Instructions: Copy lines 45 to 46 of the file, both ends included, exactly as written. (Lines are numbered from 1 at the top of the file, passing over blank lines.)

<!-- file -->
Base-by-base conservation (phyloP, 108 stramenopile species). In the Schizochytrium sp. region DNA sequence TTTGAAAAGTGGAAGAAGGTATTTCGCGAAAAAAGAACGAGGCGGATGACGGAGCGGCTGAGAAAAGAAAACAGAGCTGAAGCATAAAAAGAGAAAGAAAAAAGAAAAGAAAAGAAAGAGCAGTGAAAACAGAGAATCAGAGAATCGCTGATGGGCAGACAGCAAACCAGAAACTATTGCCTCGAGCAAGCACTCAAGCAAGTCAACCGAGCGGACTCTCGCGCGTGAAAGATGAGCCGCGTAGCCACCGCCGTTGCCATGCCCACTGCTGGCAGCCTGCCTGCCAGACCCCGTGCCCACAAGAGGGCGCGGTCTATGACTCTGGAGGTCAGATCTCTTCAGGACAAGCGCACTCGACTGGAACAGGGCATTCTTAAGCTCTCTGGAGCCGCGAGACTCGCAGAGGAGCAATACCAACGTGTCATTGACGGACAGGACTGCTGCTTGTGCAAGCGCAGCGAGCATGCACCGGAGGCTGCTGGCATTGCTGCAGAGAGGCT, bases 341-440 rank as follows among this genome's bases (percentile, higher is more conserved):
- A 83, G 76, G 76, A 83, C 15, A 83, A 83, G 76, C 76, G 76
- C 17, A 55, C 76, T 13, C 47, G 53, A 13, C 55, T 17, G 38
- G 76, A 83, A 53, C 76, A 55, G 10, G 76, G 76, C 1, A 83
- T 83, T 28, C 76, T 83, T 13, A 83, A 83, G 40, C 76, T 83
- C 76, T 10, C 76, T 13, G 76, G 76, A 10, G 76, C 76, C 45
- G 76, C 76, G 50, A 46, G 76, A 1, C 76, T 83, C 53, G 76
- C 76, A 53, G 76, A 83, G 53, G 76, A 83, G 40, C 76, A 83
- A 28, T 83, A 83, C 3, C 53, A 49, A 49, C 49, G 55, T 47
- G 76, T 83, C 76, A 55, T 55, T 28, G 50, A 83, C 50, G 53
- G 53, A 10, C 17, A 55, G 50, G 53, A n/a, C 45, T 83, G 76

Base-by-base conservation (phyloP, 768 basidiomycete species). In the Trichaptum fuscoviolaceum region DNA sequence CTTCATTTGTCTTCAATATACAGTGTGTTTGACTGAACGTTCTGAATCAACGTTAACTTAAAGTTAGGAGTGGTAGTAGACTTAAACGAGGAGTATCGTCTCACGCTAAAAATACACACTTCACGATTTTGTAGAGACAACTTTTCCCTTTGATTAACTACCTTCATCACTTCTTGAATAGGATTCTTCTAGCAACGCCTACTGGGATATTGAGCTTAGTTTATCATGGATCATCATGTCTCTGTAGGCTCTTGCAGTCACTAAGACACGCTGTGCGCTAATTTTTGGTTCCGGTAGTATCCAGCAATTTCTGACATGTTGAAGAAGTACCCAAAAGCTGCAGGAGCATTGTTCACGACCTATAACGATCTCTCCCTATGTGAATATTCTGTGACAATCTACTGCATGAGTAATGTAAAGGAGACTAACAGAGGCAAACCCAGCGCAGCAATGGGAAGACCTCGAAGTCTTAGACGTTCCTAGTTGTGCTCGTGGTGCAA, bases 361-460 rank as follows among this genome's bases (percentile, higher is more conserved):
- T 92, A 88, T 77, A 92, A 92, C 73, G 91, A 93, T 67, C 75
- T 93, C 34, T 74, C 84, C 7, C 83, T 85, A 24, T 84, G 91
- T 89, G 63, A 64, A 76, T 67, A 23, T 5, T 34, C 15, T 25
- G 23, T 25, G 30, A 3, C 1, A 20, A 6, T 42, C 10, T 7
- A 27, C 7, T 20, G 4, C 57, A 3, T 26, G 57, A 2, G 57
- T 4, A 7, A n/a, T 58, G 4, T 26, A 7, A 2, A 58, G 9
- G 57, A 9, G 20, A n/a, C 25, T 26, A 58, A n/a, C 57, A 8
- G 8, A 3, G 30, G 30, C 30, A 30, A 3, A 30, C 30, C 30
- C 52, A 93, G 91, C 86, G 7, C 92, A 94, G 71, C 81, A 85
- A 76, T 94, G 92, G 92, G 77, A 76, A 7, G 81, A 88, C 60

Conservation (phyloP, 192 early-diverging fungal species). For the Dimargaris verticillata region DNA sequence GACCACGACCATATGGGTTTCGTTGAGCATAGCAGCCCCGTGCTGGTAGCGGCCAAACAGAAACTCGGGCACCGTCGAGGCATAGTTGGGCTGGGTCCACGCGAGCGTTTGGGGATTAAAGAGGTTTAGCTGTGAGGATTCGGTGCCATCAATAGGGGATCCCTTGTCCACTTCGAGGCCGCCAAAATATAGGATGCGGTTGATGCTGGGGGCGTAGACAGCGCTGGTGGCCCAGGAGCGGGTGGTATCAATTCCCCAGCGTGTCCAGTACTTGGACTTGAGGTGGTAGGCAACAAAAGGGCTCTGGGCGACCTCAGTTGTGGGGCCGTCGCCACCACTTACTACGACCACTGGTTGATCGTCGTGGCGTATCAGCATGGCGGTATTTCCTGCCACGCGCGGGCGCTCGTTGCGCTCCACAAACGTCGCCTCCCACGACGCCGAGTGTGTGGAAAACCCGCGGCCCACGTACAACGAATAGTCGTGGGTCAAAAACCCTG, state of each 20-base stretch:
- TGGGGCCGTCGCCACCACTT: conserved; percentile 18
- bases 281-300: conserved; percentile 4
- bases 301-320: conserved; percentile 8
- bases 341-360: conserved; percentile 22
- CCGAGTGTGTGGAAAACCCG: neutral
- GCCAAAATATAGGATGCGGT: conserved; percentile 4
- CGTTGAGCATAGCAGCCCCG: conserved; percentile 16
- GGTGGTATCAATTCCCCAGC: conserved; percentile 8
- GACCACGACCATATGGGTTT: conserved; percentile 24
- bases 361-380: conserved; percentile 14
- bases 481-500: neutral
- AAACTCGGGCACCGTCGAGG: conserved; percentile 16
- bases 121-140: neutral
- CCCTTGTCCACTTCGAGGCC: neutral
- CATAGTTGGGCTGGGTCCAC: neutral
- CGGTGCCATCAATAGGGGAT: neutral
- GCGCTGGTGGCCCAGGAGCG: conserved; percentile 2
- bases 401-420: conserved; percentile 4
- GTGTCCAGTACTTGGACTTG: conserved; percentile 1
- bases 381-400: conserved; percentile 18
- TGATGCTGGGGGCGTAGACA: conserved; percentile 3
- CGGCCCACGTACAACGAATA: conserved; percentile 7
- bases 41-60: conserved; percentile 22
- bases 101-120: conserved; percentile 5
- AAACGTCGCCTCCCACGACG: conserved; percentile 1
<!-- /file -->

- CGGCCCACGTACAACGAATA: conserved; percentile 7
- bases 41-60: conserved; percentile 22